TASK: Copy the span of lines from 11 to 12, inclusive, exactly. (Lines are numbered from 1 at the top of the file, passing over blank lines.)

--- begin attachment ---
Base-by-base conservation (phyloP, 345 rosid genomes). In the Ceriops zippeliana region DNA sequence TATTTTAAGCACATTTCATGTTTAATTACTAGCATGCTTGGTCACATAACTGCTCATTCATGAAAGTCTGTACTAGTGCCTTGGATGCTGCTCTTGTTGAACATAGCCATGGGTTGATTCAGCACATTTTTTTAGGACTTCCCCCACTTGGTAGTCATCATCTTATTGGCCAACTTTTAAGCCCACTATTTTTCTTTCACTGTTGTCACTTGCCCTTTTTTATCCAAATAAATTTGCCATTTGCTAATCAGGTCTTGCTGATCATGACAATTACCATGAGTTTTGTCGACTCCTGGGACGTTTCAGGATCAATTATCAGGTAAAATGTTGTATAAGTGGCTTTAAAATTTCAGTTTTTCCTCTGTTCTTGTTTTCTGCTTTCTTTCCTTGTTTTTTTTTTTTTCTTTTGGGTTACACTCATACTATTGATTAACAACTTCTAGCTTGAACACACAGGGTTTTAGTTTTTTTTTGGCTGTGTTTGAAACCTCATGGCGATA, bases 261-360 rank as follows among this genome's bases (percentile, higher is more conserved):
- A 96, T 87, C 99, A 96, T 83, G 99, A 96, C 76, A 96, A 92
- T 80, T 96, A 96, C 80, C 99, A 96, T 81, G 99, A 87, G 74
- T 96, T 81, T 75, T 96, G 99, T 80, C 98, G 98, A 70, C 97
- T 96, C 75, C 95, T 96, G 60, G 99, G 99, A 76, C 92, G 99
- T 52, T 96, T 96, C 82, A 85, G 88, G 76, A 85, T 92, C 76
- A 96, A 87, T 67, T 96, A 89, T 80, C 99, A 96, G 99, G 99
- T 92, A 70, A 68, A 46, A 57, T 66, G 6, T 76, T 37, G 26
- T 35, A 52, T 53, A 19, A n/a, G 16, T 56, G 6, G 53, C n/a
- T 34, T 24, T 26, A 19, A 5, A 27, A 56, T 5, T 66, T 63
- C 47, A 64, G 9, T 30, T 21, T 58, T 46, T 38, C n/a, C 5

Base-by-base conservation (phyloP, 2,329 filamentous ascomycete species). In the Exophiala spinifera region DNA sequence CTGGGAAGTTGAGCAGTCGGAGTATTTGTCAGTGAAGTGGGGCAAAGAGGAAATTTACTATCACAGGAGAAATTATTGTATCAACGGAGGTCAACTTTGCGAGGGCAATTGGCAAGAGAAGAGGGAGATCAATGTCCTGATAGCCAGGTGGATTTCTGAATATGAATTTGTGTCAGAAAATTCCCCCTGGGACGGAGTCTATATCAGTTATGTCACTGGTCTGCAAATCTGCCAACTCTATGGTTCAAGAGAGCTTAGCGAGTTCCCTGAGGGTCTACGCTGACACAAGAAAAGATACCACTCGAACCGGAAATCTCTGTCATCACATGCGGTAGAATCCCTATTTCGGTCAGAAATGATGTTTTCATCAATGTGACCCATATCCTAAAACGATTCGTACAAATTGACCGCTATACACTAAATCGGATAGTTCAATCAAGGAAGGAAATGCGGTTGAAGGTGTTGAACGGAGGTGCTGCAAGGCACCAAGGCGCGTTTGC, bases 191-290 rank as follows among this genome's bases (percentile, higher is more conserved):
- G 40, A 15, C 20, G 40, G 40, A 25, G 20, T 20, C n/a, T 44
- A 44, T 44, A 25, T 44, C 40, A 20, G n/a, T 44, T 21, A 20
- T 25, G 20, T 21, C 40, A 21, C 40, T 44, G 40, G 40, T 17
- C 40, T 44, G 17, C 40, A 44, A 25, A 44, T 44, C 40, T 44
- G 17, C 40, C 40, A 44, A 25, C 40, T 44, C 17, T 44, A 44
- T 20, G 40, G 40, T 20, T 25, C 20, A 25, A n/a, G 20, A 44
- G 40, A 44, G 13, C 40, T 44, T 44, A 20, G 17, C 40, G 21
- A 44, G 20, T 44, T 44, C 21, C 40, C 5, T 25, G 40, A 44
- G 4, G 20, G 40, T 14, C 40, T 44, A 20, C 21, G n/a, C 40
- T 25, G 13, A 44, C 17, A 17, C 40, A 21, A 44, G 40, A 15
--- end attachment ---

- C 47, A 64, G 9, T 30, T 21, T 58, T 46, T 38, C n/a, C 5

Base-by-base conservation (phyloP, 2,329 filamentous ascomycete species). In the Exophiala spinifera region DNA sequence CTGGGAAGTTGAGCAGTCGGAGTATTTGTCAGTGAAGTGGGGCAAAGAGGAAATTTACTATCACAGGAGAAATTATTGTATCAACGGAGGTCAACTTTGCGAGGGCAATTGGCAAGAGAAGAGGGAGATCAATGTCCTGATAGCCAGGTGGATTTCTGAATATGAATTTGTGTCAGAAAATTCCCCCTGGGACGGAGTCTATATCAGTTATGTCACTGGTCTGCAAATCTGCCAACTCTATGGTTCAAGAGAGCTTAGCGAGTTCCCTGAGGGTCTACGCTGACACAAGAAAAGATACCACTCGAACCGGAAATCTCTGTCATCACATGCGGTAGAATCCCTATTTCGGTCAGAAATGATGTTTTCATCAATGTGACCCATATCCTAAAACGATTCGTACAAATTGACCGCTATACACTAAATCGGATAGTTCAATCAAGGAAGGAAATGCGGTTGAAGGTGTTGAACGGAGGTGCTGCAAGGCACCAAGGCGCGTTTGC, bases 191-290 rank as follows among this genome's bases (percentile, higher is more conserved):